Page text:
• [0002]
    The present invention relates to an improved data processing system. In particular, the present invention relates to cached object returned from a database query. Still more particular, the present invention relates to a context based cached infrastructure that enables a subset query over the cached object returned from a database query in a data processing system.
  • [0003]
    2. Description of Related Art
  • [0004]
    In the current enterprise JavaBeans™ (EJB) specification, lifecycle methods are provided for managing an entity bean's lifecycle. Examples of lifecycle methods include ejbCreate, which manages the creation of entity beans; ejbStore, which manages update of entity beans; and ejbRemove, which manages removal of entity beans. An entity bean is an enterprise JavaBean™ that has a physical data representation in a data store, for example, a row in a relational database table. Enterprise JavaBean™ or J2EE is a product available from Sun Microsystems, Inc.
  • [0005]
    In addition to lifecycle methods, enterprise JavaBeans™ specification provides ejbFind and ejbSelect methods to query entity beans that satisfy a search condition. For applications that seldom update their data, it is more efficient to cache the data locally rather than querying the database each time an update occurs, since database queries affect application performance.
  • [0006]
    Currently, query results may be cached and a user may search the query results by a certain criteria. For example, a catalog may have a “product” field and a “type” field, a user may search by the product, such as product=“electronics” or product=“books”. Since the catalog is seldom updated, the query results may be cached by the criteria, such that when the user performs the same search, the result is returned from the cached object instead of the database, thus, improving the search response time. If query results are cached without context, for each query, data may be returned if and only if it is an exact match.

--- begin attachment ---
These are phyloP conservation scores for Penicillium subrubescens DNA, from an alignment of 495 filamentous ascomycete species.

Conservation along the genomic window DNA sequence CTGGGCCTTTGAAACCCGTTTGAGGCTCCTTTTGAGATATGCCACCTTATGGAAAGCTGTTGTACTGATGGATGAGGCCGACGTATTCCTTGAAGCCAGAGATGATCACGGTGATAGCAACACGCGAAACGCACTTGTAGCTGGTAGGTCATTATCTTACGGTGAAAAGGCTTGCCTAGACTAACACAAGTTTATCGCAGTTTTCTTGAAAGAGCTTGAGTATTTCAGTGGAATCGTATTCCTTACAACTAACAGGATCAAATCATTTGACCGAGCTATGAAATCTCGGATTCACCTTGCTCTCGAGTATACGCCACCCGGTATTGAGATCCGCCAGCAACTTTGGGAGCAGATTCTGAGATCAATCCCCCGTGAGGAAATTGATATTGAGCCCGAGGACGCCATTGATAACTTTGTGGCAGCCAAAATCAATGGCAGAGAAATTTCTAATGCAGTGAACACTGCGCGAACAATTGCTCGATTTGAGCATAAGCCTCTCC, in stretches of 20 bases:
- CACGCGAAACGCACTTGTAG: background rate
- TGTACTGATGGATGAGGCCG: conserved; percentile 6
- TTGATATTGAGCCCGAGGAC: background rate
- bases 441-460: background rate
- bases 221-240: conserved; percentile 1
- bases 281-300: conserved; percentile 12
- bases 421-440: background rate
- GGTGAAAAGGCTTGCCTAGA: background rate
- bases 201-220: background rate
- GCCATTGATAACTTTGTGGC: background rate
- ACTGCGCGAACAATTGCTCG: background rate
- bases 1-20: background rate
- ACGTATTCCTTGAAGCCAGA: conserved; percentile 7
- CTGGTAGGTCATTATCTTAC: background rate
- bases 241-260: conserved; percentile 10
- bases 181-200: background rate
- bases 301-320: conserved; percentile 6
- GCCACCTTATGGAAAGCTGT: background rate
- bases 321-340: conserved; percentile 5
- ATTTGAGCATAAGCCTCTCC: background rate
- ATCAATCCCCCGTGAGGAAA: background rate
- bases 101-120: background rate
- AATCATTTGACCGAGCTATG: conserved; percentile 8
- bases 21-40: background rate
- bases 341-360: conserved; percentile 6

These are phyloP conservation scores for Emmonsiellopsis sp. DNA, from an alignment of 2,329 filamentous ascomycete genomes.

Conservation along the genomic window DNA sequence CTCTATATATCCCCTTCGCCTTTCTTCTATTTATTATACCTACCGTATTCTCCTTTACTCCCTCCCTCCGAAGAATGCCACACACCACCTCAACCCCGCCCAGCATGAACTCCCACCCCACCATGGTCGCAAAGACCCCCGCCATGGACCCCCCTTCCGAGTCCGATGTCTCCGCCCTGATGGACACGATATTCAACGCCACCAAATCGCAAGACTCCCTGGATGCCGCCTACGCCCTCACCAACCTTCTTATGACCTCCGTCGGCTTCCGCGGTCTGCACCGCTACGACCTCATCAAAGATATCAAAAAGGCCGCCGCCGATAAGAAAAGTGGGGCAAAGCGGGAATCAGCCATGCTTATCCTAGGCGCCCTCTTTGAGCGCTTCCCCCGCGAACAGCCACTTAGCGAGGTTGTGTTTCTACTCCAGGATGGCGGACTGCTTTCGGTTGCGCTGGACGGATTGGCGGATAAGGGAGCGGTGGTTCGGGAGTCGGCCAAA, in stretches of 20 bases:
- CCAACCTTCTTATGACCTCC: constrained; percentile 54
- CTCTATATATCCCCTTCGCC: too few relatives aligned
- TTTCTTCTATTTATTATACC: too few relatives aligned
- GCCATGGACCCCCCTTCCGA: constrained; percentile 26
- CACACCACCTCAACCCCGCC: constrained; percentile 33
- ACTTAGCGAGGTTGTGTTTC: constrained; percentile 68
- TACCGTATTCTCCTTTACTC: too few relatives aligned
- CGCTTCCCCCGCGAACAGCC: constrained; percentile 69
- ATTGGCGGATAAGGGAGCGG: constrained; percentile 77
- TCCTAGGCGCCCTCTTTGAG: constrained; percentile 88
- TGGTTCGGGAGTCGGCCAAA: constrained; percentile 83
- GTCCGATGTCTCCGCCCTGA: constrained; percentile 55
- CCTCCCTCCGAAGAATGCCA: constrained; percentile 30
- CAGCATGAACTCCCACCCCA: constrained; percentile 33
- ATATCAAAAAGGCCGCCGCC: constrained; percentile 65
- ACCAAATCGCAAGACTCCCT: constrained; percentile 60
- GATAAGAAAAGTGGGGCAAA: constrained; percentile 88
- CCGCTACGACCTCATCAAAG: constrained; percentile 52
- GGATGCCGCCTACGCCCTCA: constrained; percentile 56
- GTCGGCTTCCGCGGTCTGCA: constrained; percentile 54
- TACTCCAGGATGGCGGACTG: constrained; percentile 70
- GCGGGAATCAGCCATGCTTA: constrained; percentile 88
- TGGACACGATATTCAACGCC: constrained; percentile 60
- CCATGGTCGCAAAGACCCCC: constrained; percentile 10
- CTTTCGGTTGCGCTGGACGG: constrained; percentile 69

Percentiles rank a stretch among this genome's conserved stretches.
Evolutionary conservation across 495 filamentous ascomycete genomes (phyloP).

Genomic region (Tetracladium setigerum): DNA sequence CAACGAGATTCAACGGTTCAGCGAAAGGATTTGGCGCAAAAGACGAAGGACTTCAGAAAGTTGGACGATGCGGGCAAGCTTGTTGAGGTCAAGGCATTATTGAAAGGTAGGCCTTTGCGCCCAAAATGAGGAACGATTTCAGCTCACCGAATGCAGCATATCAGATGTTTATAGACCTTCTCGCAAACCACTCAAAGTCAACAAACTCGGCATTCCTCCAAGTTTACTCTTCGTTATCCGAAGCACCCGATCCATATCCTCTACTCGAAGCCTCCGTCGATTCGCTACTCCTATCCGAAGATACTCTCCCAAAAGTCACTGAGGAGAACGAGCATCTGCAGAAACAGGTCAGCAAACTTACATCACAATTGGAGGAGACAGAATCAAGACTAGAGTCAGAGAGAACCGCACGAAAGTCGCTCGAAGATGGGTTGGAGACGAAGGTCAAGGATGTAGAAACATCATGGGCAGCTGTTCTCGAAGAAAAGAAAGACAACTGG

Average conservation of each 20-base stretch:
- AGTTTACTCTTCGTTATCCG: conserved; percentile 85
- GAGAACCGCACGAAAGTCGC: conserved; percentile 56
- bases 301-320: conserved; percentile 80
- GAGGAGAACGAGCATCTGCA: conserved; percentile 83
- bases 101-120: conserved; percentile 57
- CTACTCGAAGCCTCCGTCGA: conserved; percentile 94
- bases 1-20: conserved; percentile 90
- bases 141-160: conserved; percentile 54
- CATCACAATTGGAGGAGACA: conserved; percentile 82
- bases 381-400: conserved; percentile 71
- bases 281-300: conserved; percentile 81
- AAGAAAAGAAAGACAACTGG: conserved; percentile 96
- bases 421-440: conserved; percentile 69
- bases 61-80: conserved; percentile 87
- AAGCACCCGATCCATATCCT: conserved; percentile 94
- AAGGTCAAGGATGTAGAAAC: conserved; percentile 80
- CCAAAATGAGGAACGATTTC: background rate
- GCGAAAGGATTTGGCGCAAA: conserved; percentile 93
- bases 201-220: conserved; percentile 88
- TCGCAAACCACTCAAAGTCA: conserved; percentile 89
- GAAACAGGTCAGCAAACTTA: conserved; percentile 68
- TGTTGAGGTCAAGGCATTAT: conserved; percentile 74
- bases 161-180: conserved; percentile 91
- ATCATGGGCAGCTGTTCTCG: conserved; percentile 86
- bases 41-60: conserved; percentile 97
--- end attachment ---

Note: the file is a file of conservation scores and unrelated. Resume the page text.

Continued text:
• [0007]
    Currently, no existing mechanism is present that allows a search to be performed on the subset of the existing cached query results. For example, to perform a search on query results returned by product=“books” for type=“bestsellers”. If all the “books” are already cached, it is more efficient to iterate the result of “books” and filter them to retrieve the “bestsellers”, rather than performing a separate search on the database based on the product and type.
  • [0008]
    In addition, no existing mechanism is available that sets up query results in such a way that makes it easy for user to iterate and filter query results. Therefore, it would be advantageous to have an improved method for a context based cache infrastructure that enables subset query over a cached object, such that database queries may be minimized to improve search performance.
  • BRIEF SUMMARY OF THE INVENTION
  • [0009]
    The present invention provides a method, an apparatus, and computer instructions for a context based infrastructure to enable subset query over a cached object. The mechanism of the present invention detects a query to a root context of a context tree from a user, wherein the query includes a name and value pair. Responsive to detecting the query, the mechanism traverses the context tree for a parent context of a subcontext corresponding to the name and value pair, and determines if the parent context caches all query results.